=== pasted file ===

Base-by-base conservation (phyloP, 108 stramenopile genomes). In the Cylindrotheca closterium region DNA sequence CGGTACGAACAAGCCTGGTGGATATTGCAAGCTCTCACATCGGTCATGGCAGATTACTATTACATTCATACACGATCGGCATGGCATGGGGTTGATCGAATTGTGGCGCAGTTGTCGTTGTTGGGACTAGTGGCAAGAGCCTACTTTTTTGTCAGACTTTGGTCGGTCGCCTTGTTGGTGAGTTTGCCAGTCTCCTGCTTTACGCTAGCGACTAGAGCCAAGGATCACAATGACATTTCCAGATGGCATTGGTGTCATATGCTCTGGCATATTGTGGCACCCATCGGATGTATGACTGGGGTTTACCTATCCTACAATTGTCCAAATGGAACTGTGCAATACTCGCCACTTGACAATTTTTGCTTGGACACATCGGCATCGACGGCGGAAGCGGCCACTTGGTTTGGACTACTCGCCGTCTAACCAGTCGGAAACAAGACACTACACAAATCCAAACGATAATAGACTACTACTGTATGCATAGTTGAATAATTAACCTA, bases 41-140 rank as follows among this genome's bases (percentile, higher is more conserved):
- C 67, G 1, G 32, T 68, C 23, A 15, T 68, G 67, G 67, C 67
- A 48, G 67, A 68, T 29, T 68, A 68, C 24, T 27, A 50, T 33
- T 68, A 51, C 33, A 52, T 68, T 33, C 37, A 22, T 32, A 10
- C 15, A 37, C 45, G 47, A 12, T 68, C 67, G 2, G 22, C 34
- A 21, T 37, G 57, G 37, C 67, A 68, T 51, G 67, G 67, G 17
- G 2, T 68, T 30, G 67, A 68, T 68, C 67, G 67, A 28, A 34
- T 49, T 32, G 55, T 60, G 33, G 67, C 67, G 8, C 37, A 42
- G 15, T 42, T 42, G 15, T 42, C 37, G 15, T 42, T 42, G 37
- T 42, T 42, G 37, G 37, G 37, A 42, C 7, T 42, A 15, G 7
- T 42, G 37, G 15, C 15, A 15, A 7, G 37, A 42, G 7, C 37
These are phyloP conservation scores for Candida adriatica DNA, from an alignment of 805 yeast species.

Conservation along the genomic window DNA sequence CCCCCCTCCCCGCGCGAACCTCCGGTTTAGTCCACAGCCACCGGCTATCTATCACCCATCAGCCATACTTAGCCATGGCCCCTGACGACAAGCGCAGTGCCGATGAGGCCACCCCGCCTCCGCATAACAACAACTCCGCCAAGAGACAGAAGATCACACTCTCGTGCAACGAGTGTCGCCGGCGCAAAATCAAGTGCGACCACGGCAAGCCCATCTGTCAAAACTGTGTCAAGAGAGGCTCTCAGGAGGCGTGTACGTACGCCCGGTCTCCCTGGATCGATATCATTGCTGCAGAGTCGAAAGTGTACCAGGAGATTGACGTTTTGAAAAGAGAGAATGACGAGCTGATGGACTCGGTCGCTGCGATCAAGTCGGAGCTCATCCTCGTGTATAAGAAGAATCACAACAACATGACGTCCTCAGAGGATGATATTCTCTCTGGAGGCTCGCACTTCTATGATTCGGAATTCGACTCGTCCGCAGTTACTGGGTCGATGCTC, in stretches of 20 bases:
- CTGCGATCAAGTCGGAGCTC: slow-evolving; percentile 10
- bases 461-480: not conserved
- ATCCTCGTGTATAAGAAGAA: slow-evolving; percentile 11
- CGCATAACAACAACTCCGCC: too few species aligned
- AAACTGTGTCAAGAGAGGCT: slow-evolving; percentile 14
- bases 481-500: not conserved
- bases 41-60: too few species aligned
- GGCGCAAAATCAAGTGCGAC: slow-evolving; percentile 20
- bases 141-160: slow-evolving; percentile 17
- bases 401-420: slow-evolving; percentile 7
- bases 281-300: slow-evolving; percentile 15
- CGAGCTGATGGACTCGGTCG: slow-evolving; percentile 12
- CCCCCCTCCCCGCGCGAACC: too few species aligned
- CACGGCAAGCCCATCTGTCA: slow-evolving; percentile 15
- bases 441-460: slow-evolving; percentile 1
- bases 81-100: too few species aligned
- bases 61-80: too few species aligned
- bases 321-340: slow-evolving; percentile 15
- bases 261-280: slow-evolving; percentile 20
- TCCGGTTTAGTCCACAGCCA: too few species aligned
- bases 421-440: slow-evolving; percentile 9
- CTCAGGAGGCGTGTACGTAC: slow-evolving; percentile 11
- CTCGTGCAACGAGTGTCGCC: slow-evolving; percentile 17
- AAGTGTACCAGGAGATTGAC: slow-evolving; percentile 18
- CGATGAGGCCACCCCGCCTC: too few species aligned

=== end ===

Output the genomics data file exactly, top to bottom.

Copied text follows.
Base-by-base conservation (phyloP, 108 stramenopile genomes). In the Cylindrotheca closterium region DNA sequence CGGTACGAACAAGCCTGGTGGATATTGCAAGCTCTCACATCGGTCATGGCAGATTACTATTACATTCATACACGATCGGCATGGCATGGGGTTGATCGAATTGTGGCGCAGTTGTCGTTGTTGGGACTAGTGGCAAGAGCCTACTTTTTTGTCAGACTTTGGTCGGTCGCCTTGTTGGTGAGTTTGCCAGTCTCCTGCTTTACGCTAGCGACTAGAGCCAAGGATCACAATGACATTTCCAGATGGCATTGGTGTCATATGCTCTGGCATATTGTGGCACCCATCGGATGTATGACTGGGGTTTACCTATCCTACAATTGTCCAAATGGAACTGTGCAATACTCGCCACTTGACAATTTTTGCTTGGACACATCGGCATCGACGGCGGAAGCGGCCACTTGGTTTGGACTACTCGCCGTCTAACCAGTCGGAAACAAGACACTACACAAATCCAAACGATAATAGACTACTACTGTATGCATAGTTGAATAATTAACCTA, bases 41-140 rank as follows among this genome's bases (percentile, higher is more conserved):
- C 67, G 1, G 32, T 68, C 23, A 15, T 68, G 67, G 67, C 67
- A 48, G 67, A 68, T 29, T 68, A 68, C 24, T 27, A 50, T 33
- T 68, A 51, C 33, A 52, T 68, T 33, C 37, A 22, T 32, A 10
- C 15, A 37, C 45, G 47, A 12, T 68, C 67, G 2, G 22, C 34
- A 21, T 37, G 57, G 37, C 67, A 68, T 51, G 67, G 67, G 17
- G 2, T 68, T 30, G 67, A 68, T 68, C 67, G 67, A 28, A 34
- T 49, T 32, G 55, T 60, G 33, G 67, C 67, G 8, C 37, A 42
- G 15, T 42, T 42, G 15, T 42, C 37, G 15, T 42, T 42, G 37
- T 42, T 42, G 37, G 37, G 37, A 42, C 7, T 42, A 15, G 7
- T 42, G 37, G 15, C 15, A 15, A 7, G 37, A 42, G 7, C 37
These are phyloP conservation scores for Candida adriatica DNA, from an alignment of 805 yeast species.

Conservation along the genomic window DNA sequence CCCCCCTCCCCGCGCGAACCTCCGGTTTAGTCCACAGCCACCGGCTATCTATCACCCATCAGCCATACTTAGCCATGGCCCCTGACGACAAGCGCAGTGCCGATGAGGCCACCCCGCCTCCGCATAACAACAACTCCGCCAAGAGACAGAAGATCACACTCTCGTGCAACGAGTGTCGCCGGCGCAAAATCAAGTGCGACCACGGCAAGCCCATCTGTCAAAACTGTGTCAAGAGAGGCTCTCAGGAGGCGTGTACGTACGCCCGGTCTCCCTGGATCGATATCATTGCTGCAGAGTCGAAAGTGTACCAGGAGATTGACGTTTTGAAAAGAGAGAATGACGAGCTGATGGACTCGGTCGCTGCGATCAAGTCGGAGCTCATCCTCGTGTATAAGAAGAATCACAACAACATGACGTCCTCAGAGGATGATATTCTCTCTGGAGGCTCGCACTTCTATGATTCGGAATTCGACTCGTCCGCAGTTACTGGGTCGATGCTC, in stretches of 20 bases:
- CTGCGATCAAGTCGGAGCTC: slow-evolving; percentile 10
- bases 461-480: not conserved
- ATCCTCGTGTATAAGAAGAA: slow-evolving; percentile 11
- CGCATAACAACAACTCCGCC: too few species aligned
- AAACTGTGTCAAGAGAGGCT: slow-evolving; percentile 14
- bases 481-500: not conserved
- bases 41-60: too few species aligned
- GGCGCAAAATCAAGTGCGAC: slow-evolving; percentile 20
- bases 141-160: slow-evolving; percentile 17
- bases 401-420: slow-evolving; percentile 7
- bases 281-300: slow-evolving; percentile 15
- CGAGCTGATGGACTCGGTCG: slow-evolving; percentile 12
- CCCCCCTCCCCGCGCGAACC: too few species aligned
- CACGGCAAGCCCATCTGTCA: slow-evolving; percentile 15
- bases 441-460: slow-evolving; percentile 1
- bases 81-100: too few species aligned
- bases 61-80: too few species aligned
- bases 321-340: slow-evolving; percentile 15
- bases 261-280: slow-evolving; percentile 20
- TCCGGTTTAGTCCACAGCCA: too few species aligned
- bases 421-440: slow-evolving; percentile 9
- CTCAGGAGGCGTGTACGTAC: slow-evolving; percentile 11
- CTCGTGCAACGAGTGTCGCC: slow-evolving; percentile 17
- AAGTGTACCAGGAGATTGAC: slow-evolving; percentile 18
- CGATGAGGCCACCCCGCCTC: too few species aligned